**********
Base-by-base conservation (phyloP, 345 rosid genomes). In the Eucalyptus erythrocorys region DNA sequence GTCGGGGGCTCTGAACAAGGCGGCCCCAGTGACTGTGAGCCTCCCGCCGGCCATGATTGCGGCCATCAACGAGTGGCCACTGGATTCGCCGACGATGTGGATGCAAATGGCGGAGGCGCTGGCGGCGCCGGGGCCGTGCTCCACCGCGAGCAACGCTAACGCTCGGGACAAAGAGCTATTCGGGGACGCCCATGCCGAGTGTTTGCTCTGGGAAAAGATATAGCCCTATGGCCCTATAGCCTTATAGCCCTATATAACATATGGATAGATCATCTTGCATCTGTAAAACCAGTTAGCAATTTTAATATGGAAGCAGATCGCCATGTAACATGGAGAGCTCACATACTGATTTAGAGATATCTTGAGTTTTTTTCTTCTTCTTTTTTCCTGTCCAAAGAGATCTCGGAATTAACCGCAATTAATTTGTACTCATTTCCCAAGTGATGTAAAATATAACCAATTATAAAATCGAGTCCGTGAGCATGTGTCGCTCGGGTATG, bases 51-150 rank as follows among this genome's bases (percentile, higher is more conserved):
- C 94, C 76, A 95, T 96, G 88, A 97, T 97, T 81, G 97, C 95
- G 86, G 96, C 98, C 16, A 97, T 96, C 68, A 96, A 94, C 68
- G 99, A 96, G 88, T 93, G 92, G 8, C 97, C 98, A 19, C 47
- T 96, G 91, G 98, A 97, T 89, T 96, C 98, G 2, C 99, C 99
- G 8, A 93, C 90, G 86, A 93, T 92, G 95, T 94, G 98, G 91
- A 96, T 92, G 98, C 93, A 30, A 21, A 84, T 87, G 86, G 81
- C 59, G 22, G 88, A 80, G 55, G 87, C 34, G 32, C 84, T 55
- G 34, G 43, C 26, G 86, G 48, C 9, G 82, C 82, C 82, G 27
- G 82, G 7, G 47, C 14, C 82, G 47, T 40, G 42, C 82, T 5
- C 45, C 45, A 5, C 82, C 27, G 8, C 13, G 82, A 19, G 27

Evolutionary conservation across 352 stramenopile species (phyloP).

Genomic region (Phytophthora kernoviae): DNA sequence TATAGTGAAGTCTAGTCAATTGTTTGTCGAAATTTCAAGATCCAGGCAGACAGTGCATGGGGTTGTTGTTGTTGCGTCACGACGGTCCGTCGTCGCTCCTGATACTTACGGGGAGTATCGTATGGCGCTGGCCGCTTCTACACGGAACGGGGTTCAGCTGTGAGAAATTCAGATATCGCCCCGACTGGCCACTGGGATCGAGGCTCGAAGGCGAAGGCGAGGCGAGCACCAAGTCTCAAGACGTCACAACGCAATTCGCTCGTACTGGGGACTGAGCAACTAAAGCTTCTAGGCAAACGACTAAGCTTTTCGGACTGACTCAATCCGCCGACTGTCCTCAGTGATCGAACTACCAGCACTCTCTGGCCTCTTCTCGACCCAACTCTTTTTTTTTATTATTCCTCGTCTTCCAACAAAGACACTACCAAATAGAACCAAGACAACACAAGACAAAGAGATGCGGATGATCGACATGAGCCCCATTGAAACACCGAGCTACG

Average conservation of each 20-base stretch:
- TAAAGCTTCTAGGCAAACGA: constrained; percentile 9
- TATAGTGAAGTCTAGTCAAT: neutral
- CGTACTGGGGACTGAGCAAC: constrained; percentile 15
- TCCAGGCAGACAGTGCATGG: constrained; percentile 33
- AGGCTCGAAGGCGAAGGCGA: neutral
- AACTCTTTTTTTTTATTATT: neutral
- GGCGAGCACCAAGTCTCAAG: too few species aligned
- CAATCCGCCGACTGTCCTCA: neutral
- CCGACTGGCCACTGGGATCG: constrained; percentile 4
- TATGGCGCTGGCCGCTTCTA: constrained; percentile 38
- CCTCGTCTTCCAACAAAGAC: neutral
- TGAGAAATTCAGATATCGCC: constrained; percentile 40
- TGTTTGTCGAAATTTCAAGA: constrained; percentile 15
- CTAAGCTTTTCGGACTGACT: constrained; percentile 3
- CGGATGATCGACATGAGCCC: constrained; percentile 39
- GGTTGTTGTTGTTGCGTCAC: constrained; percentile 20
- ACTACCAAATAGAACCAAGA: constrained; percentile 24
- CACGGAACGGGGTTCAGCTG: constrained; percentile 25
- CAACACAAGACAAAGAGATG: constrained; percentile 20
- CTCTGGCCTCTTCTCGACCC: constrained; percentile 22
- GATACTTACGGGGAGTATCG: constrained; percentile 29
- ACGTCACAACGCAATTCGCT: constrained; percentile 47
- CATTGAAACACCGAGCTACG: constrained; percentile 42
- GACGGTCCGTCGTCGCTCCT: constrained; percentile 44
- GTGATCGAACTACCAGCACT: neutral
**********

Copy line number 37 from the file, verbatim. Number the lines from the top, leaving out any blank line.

- CATTGAAACACCGAGCTACG: constrained; percentile 42